Wednesday, May 29, 2013

Great Sand Dunes National Park

I could have titled this post "How not to taper for a race," but I'll just leave it as is and tell you about my bonehead experience "running" the dunes.

We spent the holiday weekend at the Great Sand Dunes National Park and I felt no pressure whatsoever to run.  I wanted to go into the Golden Gate Dirty Thirty next weekend well rested, so I figured a hike of the dunes would be enough to satisfy my need to stretch the legs.

It had been a very busy week prior to leaving, so I spent no time at all researching the dunes, learning the do's & don'ts, or figuring out where I could get in a hike.  If I gave reading the park guide five minutes of my time, I could have learned a tip or two that would have saved me some anguish.

After settling in at Medano Creek around noon and eating lunch, the girls began to play in the water.  I saw my opportunity to slip away for the short hike to the top of the dunes.  After crossing the creek, I had a couple football fields worth of flat and somewhat rocky sand to walk before the climb began.  If I even had a 15 watt bulb burning in my head, I'd have noticed that walking barefoot wasn't very comfortable.

As I began to ascend, the sheer force of the wind pretty much distracted me from all other things.  I'm sure it was a normal windy day at the dunes, but if you haven't experienced pure sandblasting on your legs, you're in for a fun and somewhat painful sensation.  The higher you got, the stronger the wind.  Any ridge of a dune was particularly gusty.

The video quality stinks, but you can catch the drift (pun intended) of what a hike up the dunes entailed.

About halfway up, I began to notice just how hot the sand was.  I felt like I was a frog sitting in a pot of water that was slowly coming to a boil.  Eventually the heat became so toasty, that a "what the heck" moment happened and I looked down at my beet red feet.  Stubbornness and summit fever prevailed.

The steep climbs really were slow going.  Another underestimation on my part.  

There were only a few people up this high.  All of them had shoes on.  I think the guy above also had summit fever as he left his wife to die so he could continue on.  Nah, she was done and wanted to rest.

When I hit the top ridge, I got a sweet view into the rest of the park.  I still had a few hundred feet to go along the ridge to get to the official "summit," but my feet were wrecked and I could feel the blood in between my toes.  I could also see a few people over there and their entire bodies were getting blasted by the wind and sand.  Time to get off this awful ant hill.  I ran down much of it just so I could minimize the time spent in the hot sand.  

I hobbled across the flat, rocky stretch and soaked my feet in the creek for a good 15 minutes.  After getting them cleaned up, I took a few pictures since I'm not flexible enough to see the bottoms of my feet otherwise.  I thought for sure I did more damage than what I found.  And thankfully, they're healing up nicely.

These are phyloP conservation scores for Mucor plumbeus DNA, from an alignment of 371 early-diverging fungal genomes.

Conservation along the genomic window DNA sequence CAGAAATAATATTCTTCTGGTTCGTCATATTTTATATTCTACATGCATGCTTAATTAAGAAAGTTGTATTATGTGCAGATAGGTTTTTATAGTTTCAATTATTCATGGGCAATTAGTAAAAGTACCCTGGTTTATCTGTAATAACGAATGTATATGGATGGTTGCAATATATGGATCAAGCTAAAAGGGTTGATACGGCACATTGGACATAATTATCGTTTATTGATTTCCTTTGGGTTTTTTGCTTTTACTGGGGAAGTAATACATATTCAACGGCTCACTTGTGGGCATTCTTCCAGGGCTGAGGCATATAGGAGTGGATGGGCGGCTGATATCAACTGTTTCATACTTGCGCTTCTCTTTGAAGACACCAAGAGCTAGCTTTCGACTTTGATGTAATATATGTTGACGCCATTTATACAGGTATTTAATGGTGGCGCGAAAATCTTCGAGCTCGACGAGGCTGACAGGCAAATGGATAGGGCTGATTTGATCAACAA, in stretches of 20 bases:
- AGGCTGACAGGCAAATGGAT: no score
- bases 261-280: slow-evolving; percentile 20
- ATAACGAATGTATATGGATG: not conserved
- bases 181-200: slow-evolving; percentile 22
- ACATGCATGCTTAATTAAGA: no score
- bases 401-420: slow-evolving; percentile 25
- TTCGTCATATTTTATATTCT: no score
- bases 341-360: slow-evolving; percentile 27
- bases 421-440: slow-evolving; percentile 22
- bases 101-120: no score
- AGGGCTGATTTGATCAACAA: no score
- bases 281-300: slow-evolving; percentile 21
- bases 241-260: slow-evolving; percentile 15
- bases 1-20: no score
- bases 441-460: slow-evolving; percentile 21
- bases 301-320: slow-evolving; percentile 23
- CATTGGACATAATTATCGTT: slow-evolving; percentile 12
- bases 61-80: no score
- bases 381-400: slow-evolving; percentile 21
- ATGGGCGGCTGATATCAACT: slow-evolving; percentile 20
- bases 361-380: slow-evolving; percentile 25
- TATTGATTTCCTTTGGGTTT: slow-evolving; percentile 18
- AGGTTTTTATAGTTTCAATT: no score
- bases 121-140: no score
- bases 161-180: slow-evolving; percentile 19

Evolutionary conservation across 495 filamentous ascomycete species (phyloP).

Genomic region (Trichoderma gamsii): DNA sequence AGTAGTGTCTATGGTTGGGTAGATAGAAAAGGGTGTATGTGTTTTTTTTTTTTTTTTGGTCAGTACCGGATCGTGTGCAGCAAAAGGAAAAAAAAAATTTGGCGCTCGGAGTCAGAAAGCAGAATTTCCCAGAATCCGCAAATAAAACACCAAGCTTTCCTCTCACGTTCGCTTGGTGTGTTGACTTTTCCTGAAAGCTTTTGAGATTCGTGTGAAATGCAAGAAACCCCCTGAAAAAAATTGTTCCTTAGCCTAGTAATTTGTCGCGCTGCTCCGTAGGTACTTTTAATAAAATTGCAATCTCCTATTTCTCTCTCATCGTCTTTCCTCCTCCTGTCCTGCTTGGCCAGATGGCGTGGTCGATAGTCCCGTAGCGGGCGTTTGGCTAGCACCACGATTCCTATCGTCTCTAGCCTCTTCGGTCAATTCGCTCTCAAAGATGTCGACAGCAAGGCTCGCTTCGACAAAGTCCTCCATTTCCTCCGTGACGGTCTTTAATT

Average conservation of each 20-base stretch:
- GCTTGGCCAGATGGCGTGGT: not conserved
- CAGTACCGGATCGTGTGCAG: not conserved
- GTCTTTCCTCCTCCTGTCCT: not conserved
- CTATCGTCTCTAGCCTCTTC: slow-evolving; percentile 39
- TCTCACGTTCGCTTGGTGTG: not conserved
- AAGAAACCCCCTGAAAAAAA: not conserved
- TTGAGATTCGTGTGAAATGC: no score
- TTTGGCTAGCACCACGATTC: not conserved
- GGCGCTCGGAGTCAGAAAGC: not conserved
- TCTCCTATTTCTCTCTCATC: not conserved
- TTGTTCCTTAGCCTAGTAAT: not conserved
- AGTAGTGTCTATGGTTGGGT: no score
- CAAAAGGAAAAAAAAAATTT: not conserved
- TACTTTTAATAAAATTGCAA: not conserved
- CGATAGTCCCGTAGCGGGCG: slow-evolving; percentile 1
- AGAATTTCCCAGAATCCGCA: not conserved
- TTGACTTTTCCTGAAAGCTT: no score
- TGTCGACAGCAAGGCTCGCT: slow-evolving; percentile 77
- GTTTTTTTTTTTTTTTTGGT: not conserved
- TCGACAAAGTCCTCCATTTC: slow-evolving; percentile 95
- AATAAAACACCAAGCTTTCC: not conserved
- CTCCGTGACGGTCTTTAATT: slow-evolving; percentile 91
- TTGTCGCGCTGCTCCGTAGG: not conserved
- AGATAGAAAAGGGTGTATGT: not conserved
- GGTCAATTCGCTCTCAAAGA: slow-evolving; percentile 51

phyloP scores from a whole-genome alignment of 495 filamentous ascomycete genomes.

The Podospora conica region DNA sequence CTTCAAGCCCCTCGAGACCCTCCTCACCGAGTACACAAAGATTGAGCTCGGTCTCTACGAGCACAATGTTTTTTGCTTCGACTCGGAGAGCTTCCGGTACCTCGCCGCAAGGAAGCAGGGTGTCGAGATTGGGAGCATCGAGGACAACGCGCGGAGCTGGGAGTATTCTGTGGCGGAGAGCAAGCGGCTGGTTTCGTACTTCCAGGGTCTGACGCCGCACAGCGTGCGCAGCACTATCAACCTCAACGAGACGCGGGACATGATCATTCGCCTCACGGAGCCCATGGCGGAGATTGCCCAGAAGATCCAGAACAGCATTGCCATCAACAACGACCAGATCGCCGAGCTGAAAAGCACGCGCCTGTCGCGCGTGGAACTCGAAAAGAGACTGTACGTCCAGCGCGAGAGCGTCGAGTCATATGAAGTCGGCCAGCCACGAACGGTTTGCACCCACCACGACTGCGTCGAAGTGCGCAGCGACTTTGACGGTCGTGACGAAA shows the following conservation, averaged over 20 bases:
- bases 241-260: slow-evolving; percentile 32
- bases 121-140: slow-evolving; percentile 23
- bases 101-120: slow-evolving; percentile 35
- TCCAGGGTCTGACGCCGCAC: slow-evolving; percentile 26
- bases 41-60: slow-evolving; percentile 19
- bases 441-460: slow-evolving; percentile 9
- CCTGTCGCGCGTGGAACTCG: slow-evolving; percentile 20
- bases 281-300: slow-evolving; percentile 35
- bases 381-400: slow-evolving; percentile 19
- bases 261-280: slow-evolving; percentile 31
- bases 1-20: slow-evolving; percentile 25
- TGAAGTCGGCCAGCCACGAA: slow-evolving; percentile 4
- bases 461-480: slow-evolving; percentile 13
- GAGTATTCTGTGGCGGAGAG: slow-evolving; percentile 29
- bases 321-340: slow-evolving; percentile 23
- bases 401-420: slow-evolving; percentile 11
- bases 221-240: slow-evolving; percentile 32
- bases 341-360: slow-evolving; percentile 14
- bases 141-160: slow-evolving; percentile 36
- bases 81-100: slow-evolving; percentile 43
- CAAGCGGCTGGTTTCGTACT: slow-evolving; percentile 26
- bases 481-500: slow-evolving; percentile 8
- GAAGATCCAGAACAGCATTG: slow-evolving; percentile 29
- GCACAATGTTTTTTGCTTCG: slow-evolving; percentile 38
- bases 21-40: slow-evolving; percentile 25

Back at our campsite at San Luis Lakes State Park - oh wait, they removed the word "Lakes" from the name because they let them all dry up.  Check out their website for the water views we were expecting.

Instead the lake is a dust bowl filled with fish bones.  When the wind starts cranking, there are constant "tornados" that form from the white sand/dust in the lake.  See below.

While the Sand Dunes were simply amazing to see, they were not kind to me.  Maybe if I had read this tidbit of info in the park guide, I would've had a more positive experience.

"On summer afternoons, the sand surface can reach 140°F (60° C). Bring closed shoes, and be careful with your pets’ feet. Hike the dunes early morning or evening during summer." 

Despite not being a fan of the desert-like scene of the San Luis Valley, we truly had a great weekend and I'll never get tired of sitting around a campfire and watching a view develop like the one below over the Sangre de Christos!


  1. The campsite sounded like a bit of a bummer, but hey, no mosquitoes, right?

    Glad the feet are OK. Bet that creek at the bottom felt amazing.

    Nice surprise to see you on the trail and to meet Tanya. JT mentioned he was over at Zapata Falls that day. Small world, and a fun place.

    1. We really enjoyed bumping into you! I'm so glad you said my name because I wasn't at all expecting to see anyone I knew. What a great running weekend you had down there!

      PS: Just a few mosquitoes, but there were these other tiny & hungry bugs (no see'ums?) that have me still scratching some of the bites.

  2. Hey Woody! Trying to get in touch with you before LT100. Hoping we could meet up sometime before the race. Shoot me an email!

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